March Health News
Written by Dr Tom Nolan for Doctify
With the worst of the winter out of the way and the days getting longer I’m in a positive mood. I’m looking forward to my next cough, I’m less worried about losing my memory and I might even donate a kidney.
Dementia epidemic? What epidemic?
Researchers reported this month that dementia rates have been falling. And they don’t know why. The research comes from the famous Framingham Heart Study, on which many of our guidelines for blood pressure and cholesterol control are based. The study has followed over 5000 people aged over 60 from the town of Framingham in Massachusetts for the last forty years. The fall in dementia rates, from 3.6 new cases per 100 people in the late 1970s to 2 cases per 100 over the last decade, is the opposite of what experts had been predicting. Whether it applies to the general population isn’t clear, but it’s good News nonetheless!
Doctor, I’m glad I have this cough
The next time you have a cough remember the next piece of research and think of your cough as a sign that your body is in great shape, doing what it’s supposed to do to keep you alive. That’s because coughing protects you from chest infections caused by inhaling liquid into your lungs, known as aspiration. This was shown in a study of 72 patients who were in hospital following a stroke the stronger their cough, the less likely they were to develop pneumonia. Although this was a small study in patients who were acutely unwell, its a reminder that having symptoms isn’t always a bad thing.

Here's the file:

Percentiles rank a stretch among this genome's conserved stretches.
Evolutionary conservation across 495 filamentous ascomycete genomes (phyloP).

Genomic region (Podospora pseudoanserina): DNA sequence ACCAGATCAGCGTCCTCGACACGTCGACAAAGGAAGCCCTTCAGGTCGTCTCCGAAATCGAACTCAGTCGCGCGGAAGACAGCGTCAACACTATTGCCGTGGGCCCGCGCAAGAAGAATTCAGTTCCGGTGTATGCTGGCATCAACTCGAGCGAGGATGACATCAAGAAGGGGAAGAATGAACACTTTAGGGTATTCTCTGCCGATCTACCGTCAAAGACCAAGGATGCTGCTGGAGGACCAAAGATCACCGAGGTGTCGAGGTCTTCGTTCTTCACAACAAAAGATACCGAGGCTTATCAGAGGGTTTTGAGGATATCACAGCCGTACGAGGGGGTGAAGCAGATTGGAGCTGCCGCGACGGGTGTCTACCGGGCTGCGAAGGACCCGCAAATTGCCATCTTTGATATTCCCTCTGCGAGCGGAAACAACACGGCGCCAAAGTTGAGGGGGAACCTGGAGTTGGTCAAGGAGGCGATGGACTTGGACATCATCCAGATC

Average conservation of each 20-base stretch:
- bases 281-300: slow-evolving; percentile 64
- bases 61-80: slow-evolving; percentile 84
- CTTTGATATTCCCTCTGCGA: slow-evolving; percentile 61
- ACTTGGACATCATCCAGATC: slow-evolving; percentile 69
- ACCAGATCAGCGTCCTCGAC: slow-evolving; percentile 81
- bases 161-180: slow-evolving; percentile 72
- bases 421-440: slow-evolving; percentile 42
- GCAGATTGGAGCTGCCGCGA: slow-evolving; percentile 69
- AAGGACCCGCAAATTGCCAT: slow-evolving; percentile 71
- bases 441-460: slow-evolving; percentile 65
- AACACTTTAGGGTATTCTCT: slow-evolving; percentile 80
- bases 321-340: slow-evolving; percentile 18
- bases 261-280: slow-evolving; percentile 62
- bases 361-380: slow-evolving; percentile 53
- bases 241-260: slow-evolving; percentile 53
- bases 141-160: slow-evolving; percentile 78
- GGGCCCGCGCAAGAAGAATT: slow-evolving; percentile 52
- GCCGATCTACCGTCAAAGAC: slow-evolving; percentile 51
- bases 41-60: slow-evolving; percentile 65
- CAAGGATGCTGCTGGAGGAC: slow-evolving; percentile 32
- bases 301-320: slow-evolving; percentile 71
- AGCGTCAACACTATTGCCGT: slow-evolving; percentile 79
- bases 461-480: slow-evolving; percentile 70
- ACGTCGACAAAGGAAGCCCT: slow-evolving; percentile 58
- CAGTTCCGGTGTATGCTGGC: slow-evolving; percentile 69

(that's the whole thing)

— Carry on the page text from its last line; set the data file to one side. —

Exercise and blood pressure
Here’s some encouraging news for anyone who is getting fit but still struggling to lose weight. Even if you’re not losing weight, being fitter seems to help avoid problems like high blood pressure. Researchers recruited all conscripts to the Swedish army from 1969 until 1997. Over 1.5 million of them. They measured their weight and aerobic capacity (i.e. fitness level) when they joined the army aged 18 and saw who went on to develop high blood pressure. As you might expect, those who were overweight were more likely to develop high blood pressure. But being unfit was also a risk factor, even if their weight was normal. Whether fitness levels as a teenager have any effect on life expectancy isn’t clear as the study only looked at who went on to develop high blood pressure.
Fortunately I’ve never had to decide whether I’d donate a kidney to a loved one. Hopefully I never will. But if I did, I think I’d like to know what the chances were of my one remaining kidney packing up. What level of risk would you be prepared to take for a loved one? Fortunately, the chances of kidney donors going on to need dialysis are probably lower that you’d expect, as reported in a new study in the NEJM. It differs according to race and gender, but only about 1.5% of black men and 0.2% of white women kidney donors go on to need dialysis 15 years on.